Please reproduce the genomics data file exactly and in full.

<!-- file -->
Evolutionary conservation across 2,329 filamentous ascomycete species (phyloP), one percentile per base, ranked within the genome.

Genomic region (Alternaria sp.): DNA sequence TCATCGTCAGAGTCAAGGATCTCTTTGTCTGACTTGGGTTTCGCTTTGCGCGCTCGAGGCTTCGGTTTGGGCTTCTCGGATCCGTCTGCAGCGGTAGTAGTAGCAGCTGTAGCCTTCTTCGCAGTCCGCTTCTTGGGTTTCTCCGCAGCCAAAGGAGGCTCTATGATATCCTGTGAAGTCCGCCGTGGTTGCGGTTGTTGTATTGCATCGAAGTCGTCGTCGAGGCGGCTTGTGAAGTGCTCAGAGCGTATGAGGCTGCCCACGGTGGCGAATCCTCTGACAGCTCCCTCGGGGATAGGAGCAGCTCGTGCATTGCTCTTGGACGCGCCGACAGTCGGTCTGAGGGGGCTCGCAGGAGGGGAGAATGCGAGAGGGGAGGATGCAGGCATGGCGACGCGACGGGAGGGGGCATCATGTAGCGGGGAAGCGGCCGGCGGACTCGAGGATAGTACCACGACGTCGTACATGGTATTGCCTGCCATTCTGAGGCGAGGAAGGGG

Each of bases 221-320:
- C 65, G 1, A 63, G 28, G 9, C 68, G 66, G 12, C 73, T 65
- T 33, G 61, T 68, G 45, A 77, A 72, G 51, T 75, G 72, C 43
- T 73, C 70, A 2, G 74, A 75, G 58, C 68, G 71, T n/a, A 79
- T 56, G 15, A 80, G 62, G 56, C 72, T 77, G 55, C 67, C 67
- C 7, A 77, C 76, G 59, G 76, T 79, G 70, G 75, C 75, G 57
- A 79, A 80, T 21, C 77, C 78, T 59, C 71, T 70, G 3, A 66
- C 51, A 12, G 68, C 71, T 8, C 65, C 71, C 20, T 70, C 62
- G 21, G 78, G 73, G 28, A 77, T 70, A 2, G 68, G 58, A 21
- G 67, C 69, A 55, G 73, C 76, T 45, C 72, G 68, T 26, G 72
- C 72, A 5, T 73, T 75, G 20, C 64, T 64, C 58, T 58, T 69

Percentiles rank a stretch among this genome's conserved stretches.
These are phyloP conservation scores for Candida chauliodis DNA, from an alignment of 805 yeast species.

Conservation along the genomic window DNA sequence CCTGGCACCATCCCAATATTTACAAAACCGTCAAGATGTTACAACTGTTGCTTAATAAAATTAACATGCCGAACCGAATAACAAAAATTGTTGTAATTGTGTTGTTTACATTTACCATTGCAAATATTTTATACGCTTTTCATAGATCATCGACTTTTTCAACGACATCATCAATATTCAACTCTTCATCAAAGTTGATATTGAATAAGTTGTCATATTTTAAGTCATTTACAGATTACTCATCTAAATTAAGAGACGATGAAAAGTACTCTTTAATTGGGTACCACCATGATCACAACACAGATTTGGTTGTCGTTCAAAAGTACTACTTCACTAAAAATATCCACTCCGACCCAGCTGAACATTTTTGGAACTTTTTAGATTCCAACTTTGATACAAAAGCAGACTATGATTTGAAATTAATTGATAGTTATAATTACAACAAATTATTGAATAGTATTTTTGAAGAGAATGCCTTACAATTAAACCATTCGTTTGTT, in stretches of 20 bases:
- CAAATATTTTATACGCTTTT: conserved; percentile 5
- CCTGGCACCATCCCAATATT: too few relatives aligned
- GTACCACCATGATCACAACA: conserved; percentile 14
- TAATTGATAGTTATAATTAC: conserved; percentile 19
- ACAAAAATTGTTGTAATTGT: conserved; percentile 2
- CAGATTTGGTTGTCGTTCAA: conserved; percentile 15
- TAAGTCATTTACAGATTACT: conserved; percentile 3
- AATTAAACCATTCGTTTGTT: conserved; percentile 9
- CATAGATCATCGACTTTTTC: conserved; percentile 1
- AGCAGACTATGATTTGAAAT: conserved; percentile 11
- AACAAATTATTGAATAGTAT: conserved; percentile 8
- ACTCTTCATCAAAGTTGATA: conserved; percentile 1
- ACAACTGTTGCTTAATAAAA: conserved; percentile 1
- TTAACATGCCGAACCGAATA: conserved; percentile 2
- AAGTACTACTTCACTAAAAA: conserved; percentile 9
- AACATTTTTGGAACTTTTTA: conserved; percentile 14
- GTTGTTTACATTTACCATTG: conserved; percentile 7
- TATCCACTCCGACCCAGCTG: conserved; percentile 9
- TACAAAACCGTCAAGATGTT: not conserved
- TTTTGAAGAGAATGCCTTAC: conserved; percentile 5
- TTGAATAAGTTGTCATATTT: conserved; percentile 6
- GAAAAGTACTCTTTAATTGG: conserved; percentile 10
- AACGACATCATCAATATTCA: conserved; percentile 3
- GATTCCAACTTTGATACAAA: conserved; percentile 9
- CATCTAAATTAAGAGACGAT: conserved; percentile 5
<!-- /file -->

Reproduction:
Evolutionary conservation across 2,329 filamentous ascomycete species (phyloP), one percentile per base, ranked within the genome.

Genomic region (Alternaria sp.): DNA sequence TCATCGTCAGAGTCAAGGATCTCTTTGTCTGACTTGGGTTTCGCTTTGCGCGCTCGAGGCTTCGGTTTGGGCTTCTCGGATCCGTCTGCAGCGGTAGTAGTAGCAGCTGTAGCCTTCTTCGCAGTCCGCTTCTTGGGTTTCTCCGCAGCCAAAGGAGGCTCTATGATATCCTGTGAAGTCCGCCGTGGTTGCGGTTGTTGTATTGCATCGAAGTCGTCGTCGAGGCGGCTTGTGAAGTGCTCAGAGCGTATGAGGCTGCCCACGGTGGCGAATCCTCTGACAGCTCCCTCGGGGATAGGAGCAGCTCGTGCATTGCTCTTGGACGCGCCGACAGTCGGTCTGAGGGGGCTCGCAGGAGGGGAGAATGCGAGAGGGGAGGATGCAGGCATGGCGACGCGACGGGAGGGGGCATCATGTAGCGGGGAAGCGGCCGGCGGACTCGAGGATAGTACCACGACGTCGTACATGGTATTGCCTGCCATTCTGAGGCGAGGAAGGGG

Each of bases 221-320:
- C 65, G 1, A 63, G 28, G 9, C 68, G 66, G 12, C 73, T 65
- T 33, G 61, T 68, G 45, A 77, A 72, G 51, T 75, G 72, C 43
- T 73, C 70, A 2, G 74, A 75, G 58, C 68, G 71, T n/a, A 79
- T 56, G 15, A 80, G 62, G 56, C 72, T 77, G 55, C 67, C 67
- C 7, A 77, C 76, G 59, G 76, T 79, G 70, G 75, C 75, G 57
- A 79, A 80, T 21, C 77, C 78, T 59, C 71, T 70, G 3, A 66
- C 51, A 12, G 68, C 71, T 8, C 65, C 71, C 20, T 70, C 62
- G 21, G 78, G 73, G 28, A 77, T 70, A 2, G 68, G 58, A 21
- G 67, C 69, A 55, G 73, C 76, T 45, C 72, G 68, T 26, G 72
- C 72, A 5, T 73, T 75, G 20, C 64, T 64, C 58, T 58, T 69

Percentiles rank a stretch among this genome's conserved stretches.
These are phyloP conservation scores for Candida chauliodis DNA, from an alignment of 805 yeast species.

Conservation along the genomic window DNA sequence CCTGGCACCATCCCAATATTTACAAAACCGTCAAGATGTTACAACTGTTGCTTAATAAAATTAACATGCCGAACCGAATAACAAAAATTGTTGTAATTGTGTTGTTTACATTTACCATTGCAAATATTTTATACGCTTTTCATAGATCATCGACTTTTTCAACGACATCATCAATATTCAACTCTTCATCAAAGTTGATATTGAATAAGTTGTCATATTTTAAGTCATTTACAGATTACTCATCTAAATTAAGAGACGATGAAAAGTACTCTTTAATTGGGTACCACCATGATCACAACACAGATTTGGTTGTCGTTCAAAAGTACTACTTCACTAAAAATATCCACTCCGACCCAGCTGAACATTTTTGGAACTTTTTAGATTCCAACTTTGATACAAAAGCAGACTATGATTTGAAATTAATTGATAGTTATAATTACAACAAATTATTGAATAGTATTTTTGAAGAGAATGCCTTACAATTAAACCATTCGTTTGTT, in stretches of 20 bases:
- CAAATATTTTATACGCTTTT: conserved; percentile 5
- CCTGGCACCATCCCAATATT: too few relatives aligned
- GTACCACCATGATCACAACA: conserved; percentile 14
- TAATTGATAGTTATAATTAC: conserved; percentile 19
- ACAAAAATTGTTGTAATTGT: conserved; percentile 2
- CAGATTTGGTTGTCGTTCAA: conserved; percentile 15
- TAAGTCATTTACAGATTACT: conserved; percentile 3
- AATTAAACCATTCGTTTGTT: conserved; percentile 9
- CATAGATCATCGACTTTTTC: conserved; percentile 1
- AGCAGACTATGATTTGAAAT: conserved; percentile 11
- AACAAATTATTGAATAGTAT: conserved; percentile 8
- ACTCTTCATCAAAGTTGATA: conserved; percentile 1
- ACAACTGTTGCTTAATAAAA: conserved; percentile 1
- TTAACATGCCGAACCGAATA: conserved; percentile 2
- AAGTACTACTTCACTAAAAA: conserved; percentile 9
- AACATTTTTGGAACTTTTTA: conserved; percentile 14
- GTTGTTTACATTTACCATTG: conserved; percentile 7
- TATCCACTCCGACCCAGCTG: conserved; percentile 9
- TACAAAACCGTCAAGATGTT: not conserved
- TTTTGAAGAGAATGCCTTAC: conserved; percentile 5
- TTGAATAAGTTGTCATATTT: conserved; percentile 6
- GAAAAGTACTCTTTAATTGG: conserved; percentile 10
- AACGACATCATCAATATTCA: conserved; percentile 3
- GATTCCAACTTTGATACAAA: conserved; percentile 9
- CATCTAAATTAAGAGACGAT: conserved; percentile 5